FIG. 3 shows a curve 22 of the Spectral Power Distribution of a radiant heater, not having the film of the present invention, with regard to particular wavelengths of the radiation spectrum. The y axis of FIG. 3 shows the Spectral Power Distribution in watts per wavelength, whereas, the X axis of FIG. 3 shows the wavelength of the radiation spectrum given in microns. The curve 22 of FIG. 3 shows the transmitted power distribution as measured outside the lamp. The radiant heater of FIG. 3 has a tungsten filament temperature of approximately 2700° K.
From FIG. 3 it should be noted that the curve 22 is of a relatively smooth type having (1) a smoothly and slowing rising initial portion, (2) a peak portion corresponding to a wavelength of about 1.0 micron, and (3) a smoothly and slowing decaying terminal portion. The advantages of the present invention may now be more fully appreciated with reference to FIG. 4.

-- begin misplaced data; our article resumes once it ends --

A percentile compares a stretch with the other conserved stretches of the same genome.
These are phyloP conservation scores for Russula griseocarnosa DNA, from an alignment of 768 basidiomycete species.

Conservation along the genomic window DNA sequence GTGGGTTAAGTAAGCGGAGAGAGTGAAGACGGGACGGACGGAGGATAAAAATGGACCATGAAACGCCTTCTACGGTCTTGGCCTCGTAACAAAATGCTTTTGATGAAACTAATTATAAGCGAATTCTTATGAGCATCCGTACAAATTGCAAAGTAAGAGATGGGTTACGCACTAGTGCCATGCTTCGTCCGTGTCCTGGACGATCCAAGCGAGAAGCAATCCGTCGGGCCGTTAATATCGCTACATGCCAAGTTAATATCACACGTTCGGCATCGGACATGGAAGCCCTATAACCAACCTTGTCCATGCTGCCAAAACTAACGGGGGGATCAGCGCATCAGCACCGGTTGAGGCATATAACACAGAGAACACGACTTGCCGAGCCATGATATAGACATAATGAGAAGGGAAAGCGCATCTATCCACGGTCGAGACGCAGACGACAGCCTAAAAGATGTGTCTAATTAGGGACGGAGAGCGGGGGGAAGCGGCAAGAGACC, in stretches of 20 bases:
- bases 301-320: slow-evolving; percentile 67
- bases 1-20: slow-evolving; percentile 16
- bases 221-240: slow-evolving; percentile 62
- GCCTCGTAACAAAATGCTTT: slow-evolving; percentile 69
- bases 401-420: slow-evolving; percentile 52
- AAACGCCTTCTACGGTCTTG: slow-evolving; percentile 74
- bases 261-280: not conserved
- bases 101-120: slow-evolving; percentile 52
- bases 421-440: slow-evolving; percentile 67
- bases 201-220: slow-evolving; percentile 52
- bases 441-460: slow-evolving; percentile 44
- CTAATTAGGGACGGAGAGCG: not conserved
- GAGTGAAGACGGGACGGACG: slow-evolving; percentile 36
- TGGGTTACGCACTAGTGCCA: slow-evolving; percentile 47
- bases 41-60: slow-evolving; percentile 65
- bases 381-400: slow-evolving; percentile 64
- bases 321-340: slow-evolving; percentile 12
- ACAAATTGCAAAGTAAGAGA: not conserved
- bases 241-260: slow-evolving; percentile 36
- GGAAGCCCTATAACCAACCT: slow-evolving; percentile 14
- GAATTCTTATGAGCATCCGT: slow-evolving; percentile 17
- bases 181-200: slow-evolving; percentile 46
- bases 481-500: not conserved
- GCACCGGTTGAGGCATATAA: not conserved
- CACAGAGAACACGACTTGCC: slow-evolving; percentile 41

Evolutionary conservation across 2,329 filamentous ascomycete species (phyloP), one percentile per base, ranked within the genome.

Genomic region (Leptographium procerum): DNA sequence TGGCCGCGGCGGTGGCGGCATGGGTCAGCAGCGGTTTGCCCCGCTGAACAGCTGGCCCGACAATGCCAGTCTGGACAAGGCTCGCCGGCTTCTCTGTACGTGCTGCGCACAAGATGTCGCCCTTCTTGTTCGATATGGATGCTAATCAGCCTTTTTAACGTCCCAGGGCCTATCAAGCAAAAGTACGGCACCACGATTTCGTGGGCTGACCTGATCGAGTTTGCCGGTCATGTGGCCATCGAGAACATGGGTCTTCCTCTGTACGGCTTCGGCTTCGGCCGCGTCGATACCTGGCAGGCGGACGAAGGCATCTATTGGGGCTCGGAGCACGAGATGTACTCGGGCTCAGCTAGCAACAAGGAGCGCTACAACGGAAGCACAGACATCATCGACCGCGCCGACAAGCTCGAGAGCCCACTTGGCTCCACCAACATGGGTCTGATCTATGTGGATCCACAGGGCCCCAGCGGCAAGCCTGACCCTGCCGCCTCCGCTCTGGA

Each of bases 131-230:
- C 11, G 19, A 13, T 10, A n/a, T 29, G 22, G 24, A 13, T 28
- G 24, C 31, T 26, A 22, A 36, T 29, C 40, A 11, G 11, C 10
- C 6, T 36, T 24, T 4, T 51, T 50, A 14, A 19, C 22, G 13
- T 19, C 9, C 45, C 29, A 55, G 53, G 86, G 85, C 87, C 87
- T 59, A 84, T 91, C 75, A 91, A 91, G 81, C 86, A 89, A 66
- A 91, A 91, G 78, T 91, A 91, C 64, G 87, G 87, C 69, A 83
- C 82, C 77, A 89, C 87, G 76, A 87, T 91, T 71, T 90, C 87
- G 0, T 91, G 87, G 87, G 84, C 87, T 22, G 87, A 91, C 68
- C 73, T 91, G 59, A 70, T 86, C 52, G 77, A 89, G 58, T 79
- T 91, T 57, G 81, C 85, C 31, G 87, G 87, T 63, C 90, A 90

FIG. 4 is similar to FIG. 3 with regard to its X and Y axes. However, FIG. 4 shows curve 24 quite different from the curve 22 of FIG. 3. FIG. 4 shows the Spectral Power Distribution curve 24 of a radiant heater with a filament operating temperature of 3000° K. having (1) a choppy spike-like initial portion, (2) a peak portion corresponding to a wavelength of about 1.2 microns and (3) a sharply falling terminal portion. The curve 24 of FIG. 4 shows that a radiant heater of the present invention has (1) a stop-band of in the ranges shown in FIG. 4 of about (a) about 0.35 to about 1.2 microns and (b) about 1.7 to about 2.6 microns, a pass-band in the range shown in FIG. 4 of about 1.2 to about 1.7 microns. The curve 24 of FIG. 4 is representative that the present invention reflects back toward the filament a majority of the visible radiation having wavelengths in the stop-band of 0.35 to 1.2 microns, while transmitting the majority of the infrared radiation in the pass-band having wavelengths in the range of about 1.2 to 1.7 microns. The stop-band is a highly reflective region of the characteristic of the film 20. The portion of visible radiation not reflected by film 20 is either transmitted through the film 20 or absorbed by the film 20.